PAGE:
“It’s a matter of a few hard cases, and that’s good news, because when a problem is that concentrated you can wrap your arms around it and think about solving it. The bad news is that those few hard cases are hard. They are falling-down drunks with liver disease and complex infections and mental illness. They need time and attention and lots of money. But enormous sums of money are already being spent on the chronically homeless, and Culhane saw that the kind of money it would take to solve the homeless problem could well be less than the kind of money it took to ignore it.”

Philip Mangano:

“The leading exponent for the power-law theory of homelessness is Philip Mangano, who, since he was appointed by President Bush in 2002, has been the executive director of the U.S. Interagency Council on Homelessness, a group that oversees the programs of twenty federal agencies… [Mangano argues that you] build a shelter and a soup kitchen if you think that homelessness is a problem with a broad and unmanageable middle. But if it’s a problem at the fringe it can be solved.”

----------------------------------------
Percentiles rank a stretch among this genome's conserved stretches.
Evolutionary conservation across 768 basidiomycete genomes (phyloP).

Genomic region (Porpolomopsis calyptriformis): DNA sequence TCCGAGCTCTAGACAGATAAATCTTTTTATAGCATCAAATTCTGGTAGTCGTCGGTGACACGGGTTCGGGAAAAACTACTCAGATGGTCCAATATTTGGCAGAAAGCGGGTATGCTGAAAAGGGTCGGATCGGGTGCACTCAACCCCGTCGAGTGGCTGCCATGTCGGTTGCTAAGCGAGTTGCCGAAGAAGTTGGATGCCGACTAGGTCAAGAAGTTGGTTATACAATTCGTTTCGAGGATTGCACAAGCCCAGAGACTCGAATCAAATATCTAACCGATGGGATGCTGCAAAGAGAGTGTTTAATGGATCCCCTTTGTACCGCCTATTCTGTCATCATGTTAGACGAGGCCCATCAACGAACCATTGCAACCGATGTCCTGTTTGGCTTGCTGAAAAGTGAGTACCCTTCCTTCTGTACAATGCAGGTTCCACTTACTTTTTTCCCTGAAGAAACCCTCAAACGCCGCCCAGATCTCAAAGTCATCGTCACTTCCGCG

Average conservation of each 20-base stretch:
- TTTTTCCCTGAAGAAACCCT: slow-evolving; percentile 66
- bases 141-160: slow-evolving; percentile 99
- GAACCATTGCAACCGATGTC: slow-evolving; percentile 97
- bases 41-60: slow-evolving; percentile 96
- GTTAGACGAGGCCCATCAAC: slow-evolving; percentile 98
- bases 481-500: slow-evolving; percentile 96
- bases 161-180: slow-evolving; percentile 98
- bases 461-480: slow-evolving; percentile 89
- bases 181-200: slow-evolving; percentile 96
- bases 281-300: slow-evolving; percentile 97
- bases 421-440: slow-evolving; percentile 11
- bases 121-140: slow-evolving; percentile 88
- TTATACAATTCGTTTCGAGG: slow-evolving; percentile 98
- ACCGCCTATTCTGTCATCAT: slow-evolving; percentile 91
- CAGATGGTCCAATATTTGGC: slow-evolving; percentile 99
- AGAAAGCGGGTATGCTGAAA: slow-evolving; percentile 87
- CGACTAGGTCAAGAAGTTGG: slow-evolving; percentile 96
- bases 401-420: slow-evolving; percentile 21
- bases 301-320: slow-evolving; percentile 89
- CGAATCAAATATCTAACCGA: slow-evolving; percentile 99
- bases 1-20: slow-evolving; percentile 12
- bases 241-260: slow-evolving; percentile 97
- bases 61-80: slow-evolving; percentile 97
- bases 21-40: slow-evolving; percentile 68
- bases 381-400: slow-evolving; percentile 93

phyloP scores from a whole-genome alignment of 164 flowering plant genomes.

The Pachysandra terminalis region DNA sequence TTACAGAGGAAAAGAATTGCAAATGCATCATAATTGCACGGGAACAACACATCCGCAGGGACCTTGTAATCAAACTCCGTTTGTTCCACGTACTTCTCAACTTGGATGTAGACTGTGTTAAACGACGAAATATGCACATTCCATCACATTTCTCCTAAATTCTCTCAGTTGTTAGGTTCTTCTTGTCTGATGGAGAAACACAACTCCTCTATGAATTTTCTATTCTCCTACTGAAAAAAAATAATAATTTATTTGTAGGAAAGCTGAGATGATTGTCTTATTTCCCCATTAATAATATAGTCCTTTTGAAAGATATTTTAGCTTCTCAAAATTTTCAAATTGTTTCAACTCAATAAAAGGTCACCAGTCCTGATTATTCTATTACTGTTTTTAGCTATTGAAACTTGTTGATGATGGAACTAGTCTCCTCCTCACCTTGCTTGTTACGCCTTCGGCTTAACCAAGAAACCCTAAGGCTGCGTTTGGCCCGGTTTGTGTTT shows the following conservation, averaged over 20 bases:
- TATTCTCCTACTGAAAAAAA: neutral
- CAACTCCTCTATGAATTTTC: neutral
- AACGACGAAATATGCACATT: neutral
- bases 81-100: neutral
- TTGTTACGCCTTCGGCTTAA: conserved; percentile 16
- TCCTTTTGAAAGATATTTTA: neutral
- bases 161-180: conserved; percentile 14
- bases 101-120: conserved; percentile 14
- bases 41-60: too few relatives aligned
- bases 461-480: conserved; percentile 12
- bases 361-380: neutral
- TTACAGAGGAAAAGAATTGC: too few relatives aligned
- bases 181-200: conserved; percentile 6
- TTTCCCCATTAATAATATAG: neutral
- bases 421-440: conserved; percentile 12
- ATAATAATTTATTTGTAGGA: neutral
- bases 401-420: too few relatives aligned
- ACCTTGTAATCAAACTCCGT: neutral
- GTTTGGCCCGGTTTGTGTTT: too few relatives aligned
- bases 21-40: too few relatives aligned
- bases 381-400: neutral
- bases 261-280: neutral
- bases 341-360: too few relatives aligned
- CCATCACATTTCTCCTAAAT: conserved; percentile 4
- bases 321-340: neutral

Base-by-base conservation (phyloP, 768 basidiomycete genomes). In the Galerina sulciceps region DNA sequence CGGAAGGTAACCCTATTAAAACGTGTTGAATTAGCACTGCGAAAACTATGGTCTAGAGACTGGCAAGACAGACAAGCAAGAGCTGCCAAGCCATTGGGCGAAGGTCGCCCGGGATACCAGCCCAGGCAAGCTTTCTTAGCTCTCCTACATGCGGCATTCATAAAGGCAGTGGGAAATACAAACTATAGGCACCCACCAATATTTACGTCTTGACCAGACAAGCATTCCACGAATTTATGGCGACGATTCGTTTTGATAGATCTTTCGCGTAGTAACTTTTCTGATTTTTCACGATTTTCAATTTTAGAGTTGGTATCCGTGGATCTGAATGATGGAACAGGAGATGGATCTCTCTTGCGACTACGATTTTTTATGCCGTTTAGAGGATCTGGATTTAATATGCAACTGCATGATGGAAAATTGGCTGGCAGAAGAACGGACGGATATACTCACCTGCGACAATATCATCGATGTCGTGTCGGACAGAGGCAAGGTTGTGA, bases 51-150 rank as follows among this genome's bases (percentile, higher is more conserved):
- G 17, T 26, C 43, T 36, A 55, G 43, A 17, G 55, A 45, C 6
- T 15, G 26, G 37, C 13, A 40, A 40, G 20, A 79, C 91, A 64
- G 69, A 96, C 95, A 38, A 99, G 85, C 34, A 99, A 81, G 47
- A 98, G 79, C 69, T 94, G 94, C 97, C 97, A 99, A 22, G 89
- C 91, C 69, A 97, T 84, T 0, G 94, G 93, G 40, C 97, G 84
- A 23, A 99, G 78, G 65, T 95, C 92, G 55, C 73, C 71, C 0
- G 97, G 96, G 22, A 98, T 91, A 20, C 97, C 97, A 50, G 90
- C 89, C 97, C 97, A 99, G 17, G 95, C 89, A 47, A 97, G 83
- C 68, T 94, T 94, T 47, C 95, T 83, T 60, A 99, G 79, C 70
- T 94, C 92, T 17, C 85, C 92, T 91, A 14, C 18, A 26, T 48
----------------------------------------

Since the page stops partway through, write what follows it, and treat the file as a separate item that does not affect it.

(Mr. Mangano visited Greensboro in February, for our Ten Year Plan Task Force Kickoff.)

The old rules don’t apply:

“The current philosophy of welfare holds that government assistance should be temporary and conditional, to avoid creating dependency. But someone who blows .49 on a Breathalyzer and has cirrhosis of the liver at the age of twenty-seven doesn’t respond to incentives and sanctions in the usual way.”

Tough choices:

“There isn’t enough money to go around, and to try to help everyone a little bit — to observe the principle of universality — isn’t as cost-effective as helping a few people a lot… Power-law problems leave us with an unpleasant choice. We can be true to our principles or we can fix the problem. We cannot do both.”

Something for everyone to reject:

“Power-law solutions have little appeal to the right, because they involve special treatment for people who do not deserve special treatment; and they have little appeal to the left, because their emphasis on efficiency over fairness suggests the cold number-crunching of Chicago-school cost-benefit analysis.”

Both the “right” in me and the “left” in me reject the proposed “power-law” solution to homelessness for the very reasons he states, but if I disconnect my head from my heart for a minute, I admit that it sounds good on paper. (However, I can’t live long with my head and heart detached, so….)